Stop kidding yourself, The Heart Foundation says, there is no cardiovascular health benefit from eating chocolate or drinking red wine.

The Heart Foundation says there is no cardiovascular health benefit from eating chocolate or drinking red wine, writes Danny Rose, Medical Writer of AAP.

Coffee was another popular treat that also contained antioxidants, the foundation said, ensuring it was commonly referred to as part of a heart healthy diet. Susan Anderson, the Heart Foundation’s national director of healthy weight, said a review of more that 100 scientific papers found this was not the case.

The message to chocolate, wine and coffee connoisseurs was that any cardiovascular benefit was more a case of wishful thinking. “Chocolate, coffee and red wine are okay as part of a balanced diet,” Ms Anderson said in a statement on Tuesday.

“But these findings confirm that if you’re consuming them thinking you’re reducing your risk of heart disease then think again. “The best way to get enough antioxidants is to eat a variety of plant-based foods such as vegetables, fruit, legumes, wholegrain breads and cereals, nuts and seeds every day.” People were best advised to eat at least two serves of fruit and five serves of vegetables every day, Ms Anderson said.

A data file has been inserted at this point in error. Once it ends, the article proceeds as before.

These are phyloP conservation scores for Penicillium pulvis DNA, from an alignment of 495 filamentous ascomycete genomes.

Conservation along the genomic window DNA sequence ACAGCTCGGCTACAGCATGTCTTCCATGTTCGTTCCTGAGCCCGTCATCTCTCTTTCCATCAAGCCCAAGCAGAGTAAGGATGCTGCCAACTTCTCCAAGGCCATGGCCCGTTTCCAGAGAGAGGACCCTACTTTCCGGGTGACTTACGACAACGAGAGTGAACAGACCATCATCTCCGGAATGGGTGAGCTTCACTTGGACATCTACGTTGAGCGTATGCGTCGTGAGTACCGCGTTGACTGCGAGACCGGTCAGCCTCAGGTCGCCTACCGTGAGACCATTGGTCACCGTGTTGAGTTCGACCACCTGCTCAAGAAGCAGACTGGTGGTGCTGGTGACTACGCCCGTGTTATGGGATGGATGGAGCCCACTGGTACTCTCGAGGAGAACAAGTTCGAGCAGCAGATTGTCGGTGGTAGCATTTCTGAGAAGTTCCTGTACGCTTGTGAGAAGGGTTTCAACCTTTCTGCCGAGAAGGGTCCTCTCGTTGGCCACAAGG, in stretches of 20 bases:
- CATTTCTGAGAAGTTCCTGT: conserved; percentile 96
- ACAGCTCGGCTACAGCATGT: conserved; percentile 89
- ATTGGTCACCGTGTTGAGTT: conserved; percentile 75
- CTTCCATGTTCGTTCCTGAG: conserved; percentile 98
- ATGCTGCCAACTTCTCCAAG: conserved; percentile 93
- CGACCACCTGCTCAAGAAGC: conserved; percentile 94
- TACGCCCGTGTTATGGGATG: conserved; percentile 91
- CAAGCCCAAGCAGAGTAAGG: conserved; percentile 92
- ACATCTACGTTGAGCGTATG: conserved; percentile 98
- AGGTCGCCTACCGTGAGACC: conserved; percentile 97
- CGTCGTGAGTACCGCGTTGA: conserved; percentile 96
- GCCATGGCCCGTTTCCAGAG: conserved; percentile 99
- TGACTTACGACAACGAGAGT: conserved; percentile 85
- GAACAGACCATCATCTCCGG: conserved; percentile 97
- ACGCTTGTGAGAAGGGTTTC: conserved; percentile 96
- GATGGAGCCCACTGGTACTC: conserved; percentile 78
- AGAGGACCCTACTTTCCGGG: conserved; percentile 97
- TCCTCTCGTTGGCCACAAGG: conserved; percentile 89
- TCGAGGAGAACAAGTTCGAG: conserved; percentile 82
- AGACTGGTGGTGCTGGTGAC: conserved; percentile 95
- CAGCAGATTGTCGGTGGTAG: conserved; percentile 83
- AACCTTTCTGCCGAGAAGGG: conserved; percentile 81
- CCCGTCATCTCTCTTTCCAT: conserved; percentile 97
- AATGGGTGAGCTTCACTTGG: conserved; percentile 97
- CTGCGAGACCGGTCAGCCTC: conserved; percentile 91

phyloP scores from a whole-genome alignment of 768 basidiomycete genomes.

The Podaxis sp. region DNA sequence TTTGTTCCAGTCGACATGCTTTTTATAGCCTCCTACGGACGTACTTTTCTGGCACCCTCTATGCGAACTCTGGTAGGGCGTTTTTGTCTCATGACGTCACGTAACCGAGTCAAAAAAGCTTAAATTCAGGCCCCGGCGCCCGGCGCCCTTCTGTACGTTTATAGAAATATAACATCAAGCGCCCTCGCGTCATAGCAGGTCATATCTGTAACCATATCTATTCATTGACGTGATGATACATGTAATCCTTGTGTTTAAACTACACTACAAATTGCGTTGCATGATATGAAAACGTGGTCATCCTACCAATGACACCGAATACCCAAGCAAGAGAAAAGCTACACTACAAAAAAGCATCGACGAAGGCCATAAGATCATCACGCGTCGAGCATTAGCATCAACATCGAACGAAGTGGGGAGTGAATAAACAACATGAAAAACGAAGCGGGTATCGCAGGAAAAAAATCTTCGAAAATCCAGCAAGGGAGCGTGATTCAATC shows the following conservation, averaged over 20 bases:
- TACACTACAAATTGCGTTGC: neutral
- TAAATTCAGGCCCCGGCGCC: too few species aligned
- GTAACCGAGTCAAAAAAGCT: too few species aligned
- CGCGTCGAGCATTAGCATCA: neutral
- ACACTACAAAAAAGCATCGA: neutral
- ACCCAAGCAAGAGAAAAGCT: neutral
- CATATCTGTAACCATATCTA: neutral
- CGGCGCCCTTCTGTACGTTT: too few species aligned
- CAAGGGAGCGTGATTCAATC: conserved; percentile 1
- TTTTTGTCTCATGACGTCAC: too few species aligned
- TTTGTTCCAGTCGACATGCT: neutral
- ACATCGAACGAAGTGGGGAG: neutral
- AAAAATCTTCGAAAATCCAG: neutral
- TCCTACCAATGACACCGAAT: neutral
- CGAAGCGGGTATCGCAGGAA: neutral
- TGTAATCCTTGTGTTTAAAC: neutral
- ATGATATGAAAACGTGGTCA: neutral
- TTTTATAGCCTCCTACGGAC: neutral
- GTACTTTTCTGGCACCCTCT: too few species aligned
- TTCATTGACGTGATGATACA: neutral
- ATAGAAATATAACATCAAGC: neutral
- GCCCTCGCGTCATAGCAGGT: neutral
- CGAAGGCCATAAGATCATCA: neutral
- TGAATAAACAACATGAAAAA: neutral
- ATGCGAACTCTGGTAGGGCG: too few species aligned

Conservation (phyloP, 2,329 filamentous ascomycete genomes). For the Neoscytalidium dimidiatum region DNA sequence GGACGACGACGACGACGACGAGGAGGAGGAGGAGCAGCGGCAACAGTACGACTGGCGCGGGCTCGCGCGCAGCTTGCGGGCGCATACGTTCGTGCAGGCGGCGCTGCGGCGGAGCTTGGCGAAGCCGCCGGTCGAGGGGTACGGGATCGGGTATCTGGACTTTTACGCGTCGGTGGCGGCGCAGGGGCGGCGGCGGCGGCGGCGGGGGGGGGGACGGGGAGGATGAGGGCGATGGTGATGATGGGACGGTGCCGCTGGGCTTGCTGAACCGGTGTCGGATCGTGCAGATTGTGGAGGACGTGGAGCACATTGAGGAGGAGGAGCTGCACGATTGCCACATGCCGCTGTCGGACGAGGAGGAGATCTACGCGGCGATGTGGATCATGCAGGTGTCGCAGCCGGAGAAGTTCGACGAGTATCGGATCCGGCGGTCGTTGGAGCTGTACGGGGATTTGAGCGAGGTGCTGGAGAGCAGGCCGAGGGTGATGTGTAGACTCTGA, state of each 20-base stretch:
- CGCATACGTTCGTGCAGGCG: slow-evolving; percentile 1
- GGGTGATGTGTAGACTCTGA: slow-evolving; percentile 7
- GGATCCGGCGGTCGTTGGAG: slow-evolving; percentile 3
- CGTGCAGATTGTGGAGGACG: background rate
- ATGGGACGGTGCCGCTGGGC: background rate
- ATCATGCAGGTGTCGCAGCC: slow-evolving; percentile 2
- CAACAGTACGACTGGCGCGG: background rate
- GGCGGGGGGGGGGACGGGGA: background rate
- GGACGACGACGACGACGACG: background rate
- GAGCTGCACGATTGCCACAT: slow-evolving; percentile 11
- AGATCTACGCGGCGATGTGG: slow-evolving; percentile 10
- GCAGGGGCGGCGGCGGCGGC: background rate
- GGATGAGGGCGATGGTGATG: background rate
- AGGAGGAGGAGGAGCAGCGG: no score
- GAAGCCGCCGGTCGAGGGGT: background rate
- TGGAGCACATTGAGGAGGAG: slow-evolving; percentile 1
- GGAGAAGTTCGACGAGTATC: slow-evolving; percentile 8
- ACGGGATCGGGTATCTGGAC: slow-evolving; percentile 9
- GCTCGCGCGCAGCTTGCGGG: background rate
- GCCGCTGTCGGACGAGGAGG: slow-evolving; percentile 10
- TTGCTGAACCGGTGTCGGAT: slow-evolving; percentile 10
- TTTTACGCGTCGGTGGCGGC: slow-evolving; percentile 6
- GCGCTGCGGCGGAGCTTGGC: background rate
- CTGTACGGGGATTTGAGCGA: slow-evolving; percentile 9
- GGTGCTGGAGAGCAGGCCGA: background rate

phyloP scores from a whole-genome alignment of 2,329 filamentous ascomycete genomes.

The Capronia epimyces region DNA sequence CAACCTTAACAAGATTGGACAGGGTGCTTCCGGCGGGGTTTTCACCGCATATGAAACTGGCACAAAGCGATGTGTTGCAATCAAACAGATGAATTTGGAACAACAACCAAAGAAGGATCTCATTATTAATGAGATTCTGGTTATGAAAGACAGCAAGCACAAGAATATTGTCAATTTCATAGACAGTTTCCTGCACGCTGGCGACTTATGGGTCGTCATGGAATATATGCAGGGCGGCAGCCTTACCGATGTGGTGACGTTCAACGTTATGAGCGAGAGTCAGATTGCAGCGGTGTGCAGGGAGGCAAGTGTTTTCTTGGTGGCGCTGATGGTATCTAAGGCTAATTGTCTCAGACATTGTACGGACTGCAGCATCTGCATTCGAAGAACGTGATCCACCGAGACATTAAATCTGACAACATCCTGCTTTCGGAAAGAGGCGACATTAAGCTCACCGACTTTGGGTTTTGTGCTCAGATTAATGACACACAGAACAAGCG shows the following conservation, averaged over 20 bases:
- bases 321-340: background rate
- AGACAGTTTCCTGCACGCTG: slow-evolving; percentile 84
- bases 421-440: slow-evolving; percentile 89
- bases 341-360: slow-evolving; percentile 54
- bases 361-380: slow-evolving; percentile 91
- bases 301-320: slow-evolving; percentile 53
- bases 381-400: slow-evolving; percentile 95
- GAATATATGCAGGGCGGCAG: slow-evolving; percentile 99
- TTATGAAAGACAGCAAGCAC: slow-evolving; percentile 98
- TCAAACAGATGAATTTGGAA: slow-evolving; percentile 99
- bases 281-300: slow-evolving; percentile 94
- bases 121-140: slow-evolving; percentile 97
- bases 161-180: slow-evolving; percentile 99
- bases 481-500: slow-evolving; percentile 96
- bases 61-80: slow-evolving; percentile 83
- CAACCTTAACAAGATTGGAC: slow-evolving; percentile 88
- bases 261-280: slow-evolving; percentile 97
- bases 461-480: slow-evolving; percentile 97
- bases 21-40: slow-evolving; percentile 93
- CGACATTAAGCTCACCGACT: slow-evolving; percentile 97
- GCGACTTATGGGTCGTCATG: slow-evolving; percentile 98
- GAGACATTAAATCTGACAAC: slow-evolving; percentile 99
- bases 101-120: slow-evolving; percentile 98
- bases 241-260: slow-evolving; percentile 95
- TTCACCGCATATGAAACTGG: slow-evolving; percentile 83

Tea was confirmed as helping to lower your heart attack risk, she said, though where milk was added it should be reduced, low or no fat. There was insufficient evidence to recommend eating either milk or dark chocolate, drinking coffee, red wine or other alcoholic drinks or use antioxidant supplements, such as vitamins E and C. Ms Anderson said there were widespread misconceptions about which foods were positive for cardiovascular health, and the results of the review would be sent to doctors and other health professionals.

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